I have to have my gum. I chew two or three pieces a day. It's just one of those little habits: I chew. If I don't have a piece of gum, I chew my tongue or the inside of my cheek. If I'm bending over something looking intrigued and you hear a muted squishy noise, that's probably me chomping down on my tongue. No wonder I'm starting to eat spicy food these days; I'm probably dulling my nerves.
It's a silly, random thing. A tiny detail. But everyone has a little detail like that, a quirk that makes them unique.
That's the stuff you have to pick up on when you're writing a story. People aren't just walking, talking, emoting, reacting machines. They don't just cry at sad stuff and punch the bad guy when it's time for a fight scene. They also worry about food between their teeth at meetings. They refuse to wear sunglasses because it feels claustrophobic. They chew their tongue.
People think that every detail has to be connected to the plot. But the problem is, none of us is ever made up of one story at a time. There may be something big going on in your life, but the tiny stories we live out--about flossing our teeth obsessively out of fear of floating broccoli--are also going on all the time. To make a person real, you have to include these details. Just here and there. Just a little. It's those things that make readers feel like we know someone--like we can know them.
Another thing about characters is that their back-stories aren't usually spectacular. Few people had a giant explosion of action in their past that caused today's plot to take place. It's the little things building on each other like a pile of stones that make life's markers.
I'm a vocalist. I've been singing my whole life. My family is very musical. I sang in choirs growing up and then in church and then later in fun band projects with friends. I was never in a real band. I've never had professional singing lessons. I'm not about to abandon my current career and become a professional singer. I didn't have some blinding flash of light in my childhood where an angel told me I should sing. I just sing.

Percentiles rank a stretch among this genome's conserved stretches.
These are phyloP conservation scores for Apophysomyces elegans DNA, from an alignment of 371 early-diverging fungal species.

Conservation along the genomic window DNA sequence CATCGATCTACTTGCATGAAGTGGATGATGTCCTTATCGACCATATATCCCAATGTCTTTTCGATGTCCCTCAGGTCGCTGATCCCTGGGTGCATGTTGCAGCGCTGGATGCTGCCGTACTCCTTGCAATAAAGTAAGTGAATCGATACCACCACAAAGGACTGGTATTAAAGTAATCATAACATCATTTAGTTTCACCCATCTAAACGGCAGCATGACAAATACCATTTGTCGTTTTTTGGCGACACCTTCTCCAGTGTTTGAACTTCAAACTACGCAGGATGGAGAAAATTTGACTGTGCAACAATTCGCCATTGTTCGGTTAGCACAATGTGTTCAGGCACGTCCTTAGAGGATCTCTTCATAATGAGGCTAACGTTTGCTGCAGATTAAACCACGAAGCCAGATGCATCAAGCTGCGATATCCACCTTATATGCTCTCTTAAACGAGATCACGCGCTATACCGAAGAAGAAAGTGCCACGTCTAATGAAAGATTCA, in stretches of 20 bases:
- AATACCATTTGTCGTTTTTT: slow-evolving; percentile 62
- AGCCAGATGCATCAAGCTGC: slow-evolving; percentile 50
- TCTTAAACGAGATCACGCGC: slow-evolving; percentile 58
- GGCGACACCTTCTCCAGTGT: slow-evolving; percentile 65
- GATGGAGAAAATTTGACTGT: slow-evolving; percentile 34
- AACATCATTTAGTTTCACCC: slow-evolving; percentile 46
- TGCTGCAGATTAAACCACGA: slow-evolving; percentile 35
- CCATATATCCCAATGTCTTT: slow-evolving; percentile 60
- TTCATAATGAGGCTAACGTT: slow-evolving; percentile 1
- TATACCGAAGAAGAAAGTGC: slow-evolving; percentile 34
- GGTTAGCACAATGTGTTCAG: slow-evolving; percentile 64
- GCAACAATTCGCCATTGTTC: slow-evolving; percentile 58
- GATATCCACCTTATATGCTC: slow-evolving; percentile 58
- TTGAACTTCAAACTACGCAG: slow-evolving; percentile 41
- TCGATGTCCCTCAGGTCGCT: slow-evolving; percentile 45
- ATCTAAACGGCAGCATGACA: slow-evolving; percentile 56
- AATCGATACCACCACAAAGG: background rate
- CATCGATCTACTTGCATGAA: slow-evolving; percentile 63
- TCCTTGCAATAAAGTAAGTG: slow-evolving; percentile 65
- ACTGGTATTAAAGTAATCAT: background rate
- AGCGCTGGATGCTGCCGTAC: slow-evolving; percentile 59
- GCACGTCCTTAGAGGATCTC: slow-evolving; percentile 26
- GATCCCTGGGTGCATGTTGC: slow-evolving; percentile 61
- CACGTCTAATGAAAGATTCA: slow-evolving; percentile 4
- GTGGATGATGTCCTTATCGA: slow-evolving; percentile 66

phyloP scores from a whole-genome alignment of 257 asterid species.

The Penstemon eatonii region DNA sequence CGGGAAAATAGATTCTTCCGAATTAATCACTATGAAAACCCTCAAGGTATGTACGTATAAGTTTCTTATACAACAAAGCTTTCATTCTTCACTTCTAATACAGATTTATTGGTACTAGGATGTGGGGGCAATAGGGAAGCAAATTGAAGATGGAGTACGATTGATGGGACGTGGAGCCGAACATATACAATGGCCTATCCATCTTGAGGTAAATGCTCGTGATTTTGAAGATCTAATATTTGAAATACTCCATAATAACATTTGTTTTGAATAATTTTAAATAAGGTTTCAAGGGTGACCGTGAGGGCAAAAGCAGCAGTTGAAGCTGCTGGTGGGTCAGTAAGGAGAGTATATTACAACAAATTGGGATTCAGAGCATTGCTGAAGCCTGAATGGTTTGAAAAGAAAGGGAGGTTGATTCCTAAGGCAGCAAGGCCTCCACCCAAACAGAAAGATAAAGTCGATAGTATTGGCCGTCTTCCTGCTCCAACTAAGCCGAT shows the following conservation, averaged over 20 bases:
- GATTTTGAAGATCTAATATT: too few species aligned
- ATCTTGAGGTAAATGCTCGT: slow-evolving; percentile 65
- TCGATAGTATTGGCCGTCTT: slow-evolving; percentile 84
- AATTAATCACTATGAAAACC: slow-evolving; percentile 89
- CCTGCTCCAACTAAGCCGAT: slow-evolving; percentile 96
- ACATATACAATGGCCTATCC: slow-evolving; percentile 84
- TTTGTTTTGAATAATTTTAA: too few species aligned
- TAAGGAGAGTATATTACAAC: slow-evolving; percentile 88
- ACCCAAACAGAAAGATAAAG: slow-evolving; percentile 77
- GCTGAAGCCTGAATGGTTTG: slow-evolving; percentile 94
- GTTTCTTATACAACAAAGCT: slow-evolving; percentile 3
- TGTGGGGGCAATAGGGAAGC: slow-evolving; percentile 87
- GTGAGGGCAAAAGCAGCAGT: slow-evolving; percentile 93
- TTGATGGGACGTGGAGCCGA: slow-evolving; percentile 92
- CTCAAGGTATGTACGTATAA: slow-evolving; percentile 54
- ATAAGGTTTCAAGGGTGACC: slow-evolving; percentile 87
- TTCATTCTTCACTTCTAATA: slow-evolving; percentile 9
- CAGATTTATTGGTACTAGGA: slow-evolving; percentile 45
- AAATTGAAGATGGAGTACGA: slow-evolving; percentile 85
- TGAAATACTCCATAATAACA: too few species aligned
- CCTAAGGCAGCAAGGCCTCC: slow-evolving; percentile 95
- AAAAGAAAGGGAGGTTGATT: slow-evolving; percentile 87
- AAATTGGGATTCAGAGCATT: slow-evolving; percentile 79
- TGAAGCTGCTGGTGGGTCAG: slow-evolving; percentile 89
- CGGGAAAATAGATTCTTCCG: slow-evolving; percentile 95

Singing is a part of my life, but there's not real explanation for it. There's no big instigating event. No long-term build up, no years of training and yearning and dreaming. Just doing it on the side, never really thinking about it, never letting it take a front seat in my life. Yet it's a part of who I am.
People are like that. You don't have to have some all-encompassing explanation for why your character decided to become a cop/pirate/dragon-keeper or why they're out for revenge/afraid of people/the lone wolf. There's rarely a simple reason why people in real life do these things,* so the answer shouldn't be easy in a book, either. I think we're a little tired of the parents-got-murdered version of shaping a character's destiny. Why can't they just be stubborn as a personality type? What about a character who doesn't know why he became a pirate? That's way more interesting. And it makes the climax of the book all the more climactic: this is the first spectacular event in his/her life.
In order to write realistic characters, you have to observe first, then imagine. Observe what real people do. Observe the little stuff. You don't even have to know the person. Just watch what they do; the way she keeps tucking her hair behind her ear, or the way he lights up a cigarette whenever he's nervous only to put it out a few seconds later.
Then imagine it in a slightly different scenario. Instead of an ear-tucker or a cigarette-lighter, how about a character who tucks a cigarette behind their ear whenever they leave the house, as a sort of paranoid precaution? Imagine a hundred different scenarios; run them through your head and observe them like you observed the people. Does it look real or stiff? I know something's wrong in my plot when I let it play out as a mental movie and the acting looks flat.
What are your foibles? The quirks of your friends that make you laugh? The oddities of your family members that drive you up one wall and down the other? Those are the things that will flesh out your character. And don't come up with a reason why they're like that; Alfred doesn't have to be a schizophrenic ex-soldier with PTSD in order to have a tick. It's amazing what just a few sentences, a trivial thematic thread, can do to make someone come alive.
Ps. You have my permission to write about a tongue-biter. I would feel honored.
Word count: 871.
* If you know someone who keeps dragons in real life, please introduce me!